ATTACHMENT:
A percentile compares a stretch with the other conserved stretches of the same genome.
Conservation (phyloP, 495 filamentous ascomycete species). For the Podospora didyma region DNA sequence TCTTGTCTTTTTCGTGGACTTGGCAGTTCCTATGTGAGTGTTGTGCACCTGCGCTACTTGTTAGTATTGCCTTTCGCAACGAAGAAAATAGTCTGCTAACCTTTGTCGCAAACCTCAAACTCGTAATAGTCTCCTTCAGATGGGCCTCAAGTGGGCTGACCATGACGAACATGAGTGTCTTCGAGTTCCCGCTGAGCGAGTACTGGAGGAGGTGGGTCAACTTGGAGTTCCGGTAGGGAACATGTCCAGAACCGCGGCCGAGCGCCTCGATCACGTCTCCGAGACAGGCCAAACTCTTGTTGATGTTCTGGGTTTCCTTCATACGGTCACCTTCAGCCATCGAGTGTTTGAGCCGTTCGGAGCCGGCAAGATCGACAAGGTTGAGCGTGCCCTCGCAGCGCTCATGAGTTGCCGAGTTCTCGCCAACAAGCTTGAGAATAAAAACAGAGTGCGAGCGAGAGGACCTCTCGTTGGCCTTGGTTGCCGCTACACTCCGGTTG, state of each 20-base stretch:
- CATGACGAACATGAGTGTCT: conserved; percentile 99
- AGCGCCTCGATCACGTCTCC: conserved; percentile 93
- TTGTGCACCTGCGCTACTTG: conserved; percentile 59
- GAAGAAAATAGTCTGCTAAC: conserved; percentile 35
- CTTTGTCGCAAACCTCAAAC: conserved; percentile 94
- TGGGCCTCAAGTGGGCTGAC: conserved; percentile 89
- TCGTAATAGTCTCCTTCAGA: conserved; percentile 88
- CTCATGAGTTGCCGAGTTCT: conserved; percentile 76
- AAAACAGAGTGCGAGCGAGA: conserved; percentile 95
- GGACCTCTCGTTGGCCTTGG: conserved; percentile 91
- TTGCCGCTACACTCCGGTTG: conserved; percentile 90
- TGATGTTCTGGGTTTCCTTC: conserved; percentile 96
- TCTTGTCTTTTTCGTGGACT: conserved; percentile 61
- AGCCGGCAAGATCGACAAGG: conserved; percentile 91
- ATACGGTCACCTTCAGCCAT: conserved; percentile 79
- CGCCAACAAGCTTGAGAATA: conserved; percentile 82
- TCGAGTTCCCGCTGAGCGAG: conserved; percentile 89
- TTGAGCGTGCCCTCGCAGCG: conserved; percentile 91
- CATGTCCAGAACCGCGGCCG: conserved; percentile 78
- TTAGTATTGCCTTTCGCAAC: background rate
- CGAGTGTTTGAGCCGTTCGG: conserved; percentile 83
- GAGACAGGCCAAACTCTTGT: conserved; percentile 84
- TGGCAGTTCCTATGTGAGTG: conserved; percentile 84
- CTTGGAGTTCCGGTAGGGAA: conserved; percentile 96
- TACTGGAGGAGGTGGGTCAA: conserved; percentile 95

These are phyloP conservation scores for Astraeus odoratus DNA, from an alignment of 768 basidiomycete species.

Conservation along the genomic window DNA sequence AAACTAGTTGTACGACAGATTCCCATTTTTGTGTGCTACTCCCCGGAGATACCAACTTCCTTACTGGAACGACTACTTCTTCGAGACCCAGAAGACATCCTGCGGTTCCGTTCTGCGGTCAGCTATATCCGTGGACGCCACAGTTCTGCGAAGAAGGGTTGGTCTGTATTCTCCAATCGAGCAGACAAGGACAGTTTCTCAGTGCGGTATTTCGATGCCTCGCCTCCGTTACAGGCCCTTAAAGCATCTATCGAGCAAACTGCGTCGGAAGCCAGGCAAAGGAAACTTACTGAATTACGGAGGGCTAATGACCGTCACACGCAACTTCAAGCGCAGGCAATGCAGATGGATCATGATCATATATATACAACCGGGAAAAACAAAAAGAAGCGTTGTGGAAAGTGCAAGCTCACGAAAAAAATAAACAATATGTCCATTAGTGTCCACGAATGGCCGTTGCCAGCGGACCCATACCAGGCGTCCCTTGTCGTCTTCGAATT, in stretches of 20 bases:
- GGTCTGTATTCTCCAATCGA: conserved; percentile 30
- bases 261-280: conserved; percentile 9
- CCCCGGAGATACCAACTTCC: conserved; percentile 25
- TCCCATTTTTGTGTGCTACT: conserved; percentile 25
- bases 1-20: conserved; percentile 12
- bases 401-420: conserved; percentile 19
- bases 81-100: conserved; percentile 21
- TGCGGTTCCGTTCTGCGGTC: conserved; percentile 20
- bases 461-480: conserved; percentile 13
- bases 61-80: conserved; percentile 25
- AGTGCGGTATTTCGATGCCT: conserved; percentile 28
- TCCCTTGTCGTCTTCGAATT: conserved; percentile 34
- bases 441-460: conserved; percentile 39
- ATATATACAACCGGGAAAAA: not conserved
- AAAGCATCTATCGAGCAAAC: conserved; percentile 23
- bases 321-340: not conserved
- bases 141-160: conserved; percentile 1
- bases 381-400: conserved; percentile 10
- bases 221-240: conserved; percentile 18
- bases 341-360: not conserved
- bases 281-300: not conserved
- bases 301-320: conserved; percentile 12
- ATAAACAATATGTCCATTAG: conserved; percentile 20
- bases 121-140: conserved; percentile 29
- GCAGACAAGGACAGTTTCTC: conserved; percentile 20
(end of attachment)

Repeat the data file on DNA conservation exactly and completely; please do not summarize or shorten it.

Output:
A percentile compares a stretch with the other conserved stretches of the same genome.
Conservation (phyloP, 495 filamentous ascomycete species). For the Podospora didyma region DNA sequence TCTTGTCTTTTTCGTGGACTTGGCAGTTCCTATGTGAGTGTTGTGCACCTGCGCTACTTGTTAGTATTGCCTTTCGCAACGAAGAAAATAGTCTGCTAACCTTTGTCGCAAACCTCAAACTCGTAATAGTCTCCTTCAGATGGGCCTCAAGTGGGCTGACCATGACGAACATGAGTGTCTTCGAGTTCCCGCTGAGCGAGTACTGGAGGAGGTGGGTCAACTTGGAGTTCCGGTAGGGAACATGTCCAGAACCGCGGCCGAGCGCCTCGATCACGTCTCCGAGACAGGCCAAACTCTTGTTGATGTTCTGGGTTTCCTTCATACGGTCACCTTCAGCCATCGAGTGTTTGAGCCGTTCGGAGCCGGCAAGATCGACAAGGTTGAGCGTGCCCTCGCAGCGCTCATGAGTTGCCGAGTTCTCGCCAACAAGCTTGAGAATAAAAACAGAGTGCGAGCGAGAGGACCTCTCGTTGGCCTTGGTTGCCGCTACACTCCGGTTG, state of each 20-base stretch:
- CATGACGAACATGAGTGTCT: conserved; percentile 99
- AGCGCCTCGATCACGTCTCC: conserved; percentile 93
- TTGTGCACCTGCGCTACTTG: conserved; percentile 59
- GAAGAAAATAGTCTGCTAAC: conserved; percentile 35
- CTTTGTCGCAAACCTCAAAC: conserved; percentile 94
- TGGGCCTCAAGTGGGCTGAC: conserved; percentile 89
- TCGTAATAGTCTCCTTCAGA: conserved; percentile 88
- CTCATGAGTTGCCGAGTTCT: conserved; percentile 76
- AAAACAGAGTGCGAGCGAGA: conserved; percentile 95
- GGACCTCTCGTTGGCCTTGG: conserved; percentile 91
- TTGCCGCTACACTCCGGTTG: conserved; percentile 90
- TGATGTTCTGGGTTTCCTTC: conserved; percentile 96
- TCTTGTCTTTTTCGTGGACT: conserved; percentile 61
- AGCCGGCAAGATCGACAAGG: conserved; percentile 91
- ATACGGTCACCTTCAGCCAT: conserved; percentile 79
- CGCCAACAAGCTTGAGAATA: conserved; percentile 82
- TCGAGTTCCCGCTGAGCGAG: conserved; percentile 89
- TTGAGCGTGCCCTCGCAGCG: conserved; percentile 91
- CATGTCCAGAACCGCGGCCG: conserved; percentile 78
- TTAGTATTGCCTTTCGCAAC: background rate
- CGAGTGTTTGAGCCGTTCGG: conserved; percentile 83
- GAGACAGGCCAAACTCTTGT: conserved; percentile 84
- TGGCAGTTCCTATGTGAGTG: conserved; percentile 84
- CTTGGAGTTCCGGTAGGGAA: conserved; percentile 96
- TACTGGAGGAGGTGGGTCAA: conserved; percentile 95

These are phyloP conservation scores for Astraeus odoratus DNA, from an alignment of 768 basidiomycete species.

Conservation along the genomic window DNA sequence AAACTAGTTGTACGACAGATTCCCATTTTTGTGTGCTACTCCCCGGAGATACCAACTTCCTTACTGGAACGACTACTTCTTCGAGACCCAGAAGACATCCTGCGGTTCCGTTCTGCGGTCAGCTATATCCGTGGACGCCACAGTTCTGCGAAGAAGGGTTGGTCTGTATTCTCCAATCGAGCAGACAAGGACAGTTTCTCAGTGCGGTATTTCGATGCCTCGCCTCCGTTACAGGCCCTTAAAGCATCTATCGAGCAAACTGCGTCGGAAGCCAGGCAAAGGAAACTTACTGAATTACGGAGGGCTAATGACCGTCACACGCAACTTCAAGCGCAGGCAATGCAGATGGATCATGATCATATATATACAACCGGGAAAAACAAAAAGAAGCGTTGTGGAAAGTGCAAGCTCACGAAAAAAATAAACAATATGTCCATTAGTGTCCACGAATGGCCGTTGCCAGCGGACCCATACCAGGCGTCCCTTGTCGTCTTCGAATT, in stretches of 20 bases:
- GGTCTGTATTCTCCAATCGA: conserved; percentile 30
- bases 261-280: conserved; percentile 9
- CCCCGGAGATACCAACTTCC: conserved; percentile 25
- TCCCATTTTTGTGTGCTACT: conserved; percentile 25
- bases 1-20: conserved; percentile 12
- bases 401-420: conserved; percentile 19
- bases 81-100: conserved; percentile 21
- TGCGGTTCCGTTCTGCGGTC: conserved; percentile 20
- bases 461-480: conserved; percentile 13
- bases 61-80: conserved; percentile 25
- AGTGCGGTATTTCGATGCCT: conserved; percentile 28
- TCCCTTGTCGTCTTCGAATT: conserved; percentile 34
- bases 441-460: conserved; percentile 39
- ATATATACAACCGGGAAAAA: not conserved
- AAAGCATCTATCGAGCAAAC: conserved; percentile 23
- bases 321-340: not conserved
- bases 141-160: conserved; percentile 1
- bases 381-400: conserved; percentile 10
- bases 221-240: conserved; percentile 18
- bases 341-360: not conserved
- bases 281-300: not conserved
- bases 301-320: conserved; percentile 12
- ATAAACAATATGTCCATTAG: conserved; percentile 20
- bases 121-140: conserved; percentile 29
- GCAGACAAGGACAGTTTCTC: conserved; percentile 20